" Presentation of new tasks accompanied by old tasks promotes the child to target behaviors quicker. Letting the child chose the items of stimulus is another motivational tool. Self-motivation and self-management teach the child the consequences associated with their actions or behaviors. Self-management involves:
1. Choosing a specific behavior to target, such as aggression, hygiene, or verbal communication with others
2. Teaching the child to recognize when he/she behaves appropriately. Do not focus on the absence of the negative behavior, rather reward when appropriate behaviors are displayed.
3. Once the child has learned to differentiate the desirable behavior from undesirable, then the child is taught to monitor brief periods of time or occurrences of the positive behavior.
4. After mastering step #3, the child can be taught to self-manage in any environment. The provider should only remind the child to begin self-management and then gradually fade out of the new environment by leaving for longer periods of time
This prepares the child for dealing with other adult's later in life and helps them gain more independence.
True friendships are hard for autistic children to develop and grow. They do not develop the "give and take" mentality in conversations or relationships. Once the autistic person fails or meets ridicule at an attempt to be part of a group, they withdraw and are reluctant to try again. "These children with autism social skills often suffer from increased anxiety when they have to speak with others or discuss something in class. This type of anxiety can be overpowering to the children and often leads to even more pronounced inhibitions on their part," reports Articlesbase.com (2010) in the web article, "Autism Social Interaction - How to Deal With Negative Autism Social Skills." One start to integrating the autistic child in to social interactions is to start with small groups and slowly increases the size of the group and the time spent in the interaction. The process must progress at a pace comfortable to the child and this will build the confidence of the child.
Applied Behavior Therapy (ABA) rewards positive behaviors committed by the child and ignores all the undesirable ones. The ABA therapy trains the child how to learn and enables them to learn in the academic setting. One big mistake made by most individuals is that IQ scores relate to the way the autistic child functions and learns. Numerous reasons can result in low scores for the autistic child such as: distractions in the testing environment, hyperactivity, lack of visual stimuli or time pertaining to some of the question, and there can be numerous other reasons.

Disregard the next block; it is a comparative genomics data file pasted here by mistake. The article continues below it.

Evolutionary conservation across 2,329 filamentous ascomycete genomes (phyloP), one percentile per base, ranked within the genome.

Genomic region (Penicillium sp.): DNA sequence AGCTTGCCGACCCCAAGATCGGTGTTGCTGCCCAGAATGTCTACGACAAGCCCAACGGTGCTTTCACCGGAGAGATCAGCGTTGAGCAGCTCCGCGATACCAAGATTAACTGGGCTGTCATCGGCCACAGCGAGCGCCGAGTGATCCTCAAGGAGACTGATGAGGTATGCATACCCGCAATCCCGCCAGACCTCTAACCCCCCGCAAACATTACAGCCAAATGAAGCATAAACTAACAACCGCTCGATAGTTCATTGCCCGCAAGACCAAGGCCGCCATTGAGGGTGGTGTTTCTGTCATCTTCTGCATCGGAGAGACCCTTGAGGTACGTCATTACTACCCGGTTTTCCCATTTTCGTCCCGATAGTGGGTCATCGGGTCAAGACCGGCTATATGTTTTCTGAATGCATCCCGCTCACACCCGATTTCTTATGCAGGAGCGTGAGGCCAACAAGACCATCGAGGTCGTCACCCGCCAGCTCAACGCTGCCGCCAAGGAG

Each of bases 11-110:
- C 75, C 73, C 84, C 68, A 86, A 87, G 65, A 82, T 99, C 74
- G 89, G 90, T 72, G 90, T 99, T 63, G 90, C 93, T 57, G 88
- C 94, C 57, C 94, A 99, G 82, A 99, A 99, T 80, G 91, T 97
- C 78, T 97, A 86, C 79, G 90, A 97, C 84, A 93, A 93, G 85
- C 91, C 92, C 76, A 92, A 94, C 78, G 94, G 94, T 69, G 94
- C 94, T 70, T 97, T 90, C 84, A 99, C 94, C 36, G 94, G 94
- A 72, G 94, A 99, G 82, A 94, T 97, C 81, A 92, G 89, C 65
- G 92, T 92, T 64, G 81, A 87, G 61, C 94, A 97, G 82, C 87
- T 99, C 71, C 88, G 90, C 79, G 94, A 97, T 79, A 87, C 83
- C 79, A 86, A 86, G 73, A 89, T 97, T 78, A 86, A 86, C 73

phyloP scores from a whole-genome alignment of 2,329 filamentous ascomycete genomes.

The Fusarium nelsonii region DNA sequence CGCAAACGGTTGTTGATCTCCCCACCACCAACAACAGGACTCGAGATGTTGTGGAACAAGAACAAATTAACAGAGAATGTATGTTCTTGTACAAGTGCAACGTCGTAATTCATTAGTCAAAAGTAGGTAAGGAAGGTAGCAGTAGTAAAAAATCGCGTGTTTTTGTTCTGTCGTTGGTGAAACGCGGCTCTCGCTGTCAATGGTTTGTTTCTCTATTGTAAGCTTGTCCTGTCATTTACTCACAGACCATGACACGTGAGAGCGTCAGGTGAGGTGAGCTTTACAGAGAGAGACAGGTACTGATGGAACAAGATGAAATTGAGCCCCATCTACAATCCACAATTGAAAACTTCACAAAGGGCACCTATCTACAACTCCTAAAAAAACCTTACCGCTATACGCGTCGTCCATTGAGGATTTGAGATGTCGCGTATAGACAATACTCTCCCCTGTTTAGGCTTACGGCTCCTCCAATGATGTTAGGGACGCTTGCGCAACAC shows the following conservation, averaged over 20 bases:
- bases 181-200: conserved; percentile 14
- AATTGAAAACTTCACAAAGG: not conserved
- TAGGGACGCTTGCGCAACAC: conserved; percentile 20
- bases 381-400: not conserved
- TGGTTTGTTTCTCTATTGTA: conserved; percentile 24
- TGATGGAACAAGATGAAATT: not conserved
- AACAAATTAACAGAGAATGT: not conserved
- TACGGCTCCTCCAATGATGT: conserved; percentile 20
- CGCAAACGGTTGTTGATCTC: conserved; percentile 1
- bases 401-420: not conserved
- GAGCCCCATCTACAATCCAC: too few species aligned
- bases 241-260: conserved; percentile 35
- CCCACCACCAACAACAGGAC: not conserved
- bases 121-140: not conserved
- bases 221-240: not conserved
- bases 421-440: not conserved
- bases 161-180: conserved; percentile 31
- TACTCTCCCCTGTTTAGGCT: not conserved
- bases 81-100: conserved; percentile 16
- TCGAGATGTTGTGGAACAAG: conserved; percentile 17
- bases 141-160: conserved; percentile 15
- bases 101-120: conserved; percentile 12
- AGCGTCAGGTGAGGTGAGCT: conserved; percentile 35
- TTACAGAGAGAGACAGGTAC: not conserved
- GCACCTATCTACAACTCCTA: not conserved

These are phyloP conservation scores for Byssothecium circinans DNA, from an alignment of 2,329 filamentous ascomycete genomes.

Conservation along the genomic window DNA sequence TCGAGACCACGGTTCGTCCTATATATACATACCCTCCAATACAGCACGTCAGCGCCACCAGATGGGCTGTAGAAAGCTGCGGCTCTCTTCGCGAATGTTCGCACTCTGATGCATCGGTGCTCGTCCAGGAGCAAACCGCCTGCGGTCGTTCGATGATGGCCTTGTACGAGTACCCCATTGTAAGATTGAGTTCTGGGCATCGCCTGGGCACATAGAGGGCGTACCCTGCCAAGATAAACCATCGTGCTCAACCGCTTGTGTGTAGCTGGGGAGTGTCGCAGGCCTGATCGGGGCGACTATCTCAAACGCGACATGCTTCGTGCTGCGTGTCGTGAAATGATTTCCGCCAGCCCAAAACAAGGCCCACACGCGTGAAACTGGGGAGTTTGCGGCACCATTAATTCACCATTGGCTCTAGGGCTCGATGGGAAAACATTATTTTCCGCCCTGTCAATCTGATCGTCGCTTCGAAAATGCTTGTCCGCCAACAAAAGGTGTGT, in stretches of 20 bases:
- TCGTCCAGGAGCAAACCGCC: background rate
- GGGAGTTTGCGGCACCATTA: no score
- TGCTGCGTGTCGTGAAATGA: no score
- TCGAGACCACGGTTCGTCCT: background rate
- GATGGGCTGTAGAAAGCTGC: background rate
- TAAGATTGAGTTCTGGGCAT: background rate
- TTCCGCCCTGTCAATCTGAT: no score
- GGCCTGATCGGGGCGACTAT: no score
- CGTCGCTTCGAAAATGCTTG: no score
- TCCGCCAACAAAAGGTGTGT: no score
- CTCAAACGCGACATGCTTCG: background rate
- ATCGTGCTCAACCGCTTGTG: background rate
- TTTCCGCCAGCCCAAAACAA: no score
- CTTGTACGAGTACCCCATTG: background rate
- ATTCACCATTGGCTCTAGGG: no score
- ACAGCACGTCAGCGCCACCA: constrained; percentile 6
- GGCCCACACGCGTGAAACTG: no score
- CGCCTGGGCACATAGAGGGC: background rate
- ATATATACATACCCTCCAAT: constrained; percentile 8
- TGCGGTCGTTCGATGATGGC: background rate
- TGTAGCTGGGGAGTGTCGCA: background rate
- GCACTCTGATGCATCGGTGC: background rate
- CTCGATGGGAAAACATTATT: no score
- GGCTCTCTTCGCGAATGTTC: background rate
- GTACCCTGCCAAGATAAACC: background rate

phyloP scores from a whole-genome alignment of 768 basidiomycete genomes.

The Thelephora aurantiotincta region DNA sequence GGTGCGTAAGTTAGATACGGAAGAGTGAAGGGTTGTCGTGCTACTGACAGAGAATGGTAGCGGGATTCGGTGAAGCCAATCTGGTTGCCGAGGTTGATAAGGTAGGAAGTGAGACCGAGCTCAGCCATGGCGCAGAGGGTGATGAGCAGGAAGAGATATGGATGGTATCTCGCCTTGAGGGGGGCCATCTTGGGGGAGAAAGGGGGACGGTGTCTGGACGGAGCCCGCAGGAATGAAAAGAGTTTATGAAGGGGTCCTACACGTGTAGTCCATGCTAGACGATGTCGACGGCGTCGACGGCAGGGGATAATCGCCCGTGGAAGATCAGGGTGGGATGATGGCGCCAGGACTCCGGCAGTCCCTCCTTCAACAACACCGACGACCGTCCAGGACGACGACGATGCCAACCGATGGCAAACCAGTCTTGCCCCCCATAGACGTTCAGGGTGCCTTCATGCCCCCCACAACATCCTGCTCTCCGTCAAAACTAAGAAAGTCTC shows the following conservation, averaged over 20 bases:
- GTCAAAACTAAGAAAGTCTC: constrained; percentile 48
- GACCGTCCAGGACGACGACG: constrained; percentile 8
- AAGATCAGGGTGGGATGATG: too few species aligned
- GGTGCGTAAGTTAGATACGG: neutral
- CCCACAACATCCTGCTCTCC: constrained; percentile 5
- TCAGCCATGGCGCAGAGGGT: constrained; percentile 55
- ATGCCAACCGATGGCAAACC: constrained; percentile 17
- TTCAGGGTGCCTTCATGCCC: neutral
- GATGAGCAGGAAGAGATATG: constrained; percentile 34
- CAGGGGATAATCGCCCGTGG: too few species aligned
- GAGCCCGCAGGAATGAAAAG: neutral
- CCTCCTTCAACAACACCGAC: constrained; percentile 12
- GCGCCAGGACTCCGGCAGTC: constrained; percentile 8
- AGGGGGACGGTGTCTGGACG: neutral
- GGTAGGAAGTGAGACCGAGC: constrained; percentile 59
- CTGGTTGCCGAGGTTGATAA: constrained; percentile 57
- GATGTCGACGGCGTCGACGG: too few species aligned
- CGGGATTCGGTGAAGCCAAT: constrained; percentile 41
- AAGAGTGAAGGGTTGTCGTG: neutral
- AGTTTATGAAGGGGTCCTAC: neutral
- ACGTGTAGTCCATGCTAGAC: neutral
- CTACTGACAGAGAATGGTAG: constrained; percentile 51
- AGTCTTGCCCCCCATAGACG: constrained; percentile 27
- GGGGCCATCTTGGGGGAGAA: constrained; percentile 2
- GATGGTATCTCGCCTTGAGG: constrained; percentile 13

The setting of a schedule can be an effective tool in teaching autistic children. These children often resist anything that upsets the routines they are accustomed to. Essortment.com (2010), in the article, "Treating children with high functioning autism," concludes, "These children also need advanced notice of impending changes. For example, using the phrase "in five minutes, we're going to put away the puzzles, and read a story" will assist them in transitioning to this next activity."
Autistic children depending on the impairments they are experiencing may require other therapies such as: occupational, behavioral, speech, and language. In extreme cases, a physician, such as a pediatric neurologist, may be required to prescribe medication to control the child's emotions or disorder.
Advances in autism are being made on a daily basis but there is still a long way to go in understanding autism. Behaviors have to be taught to autistic children in ways that are pleasant and promote the interest of the child to learn them. Autism is more of an infliction than a disease and studies are needed to further the knowledge of the problem and what cures could eventually be made.
In the mean time, behavioral therapies must be used to develop good social interactions.
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Figure 1 (National Institutes on Mental Health, 2010)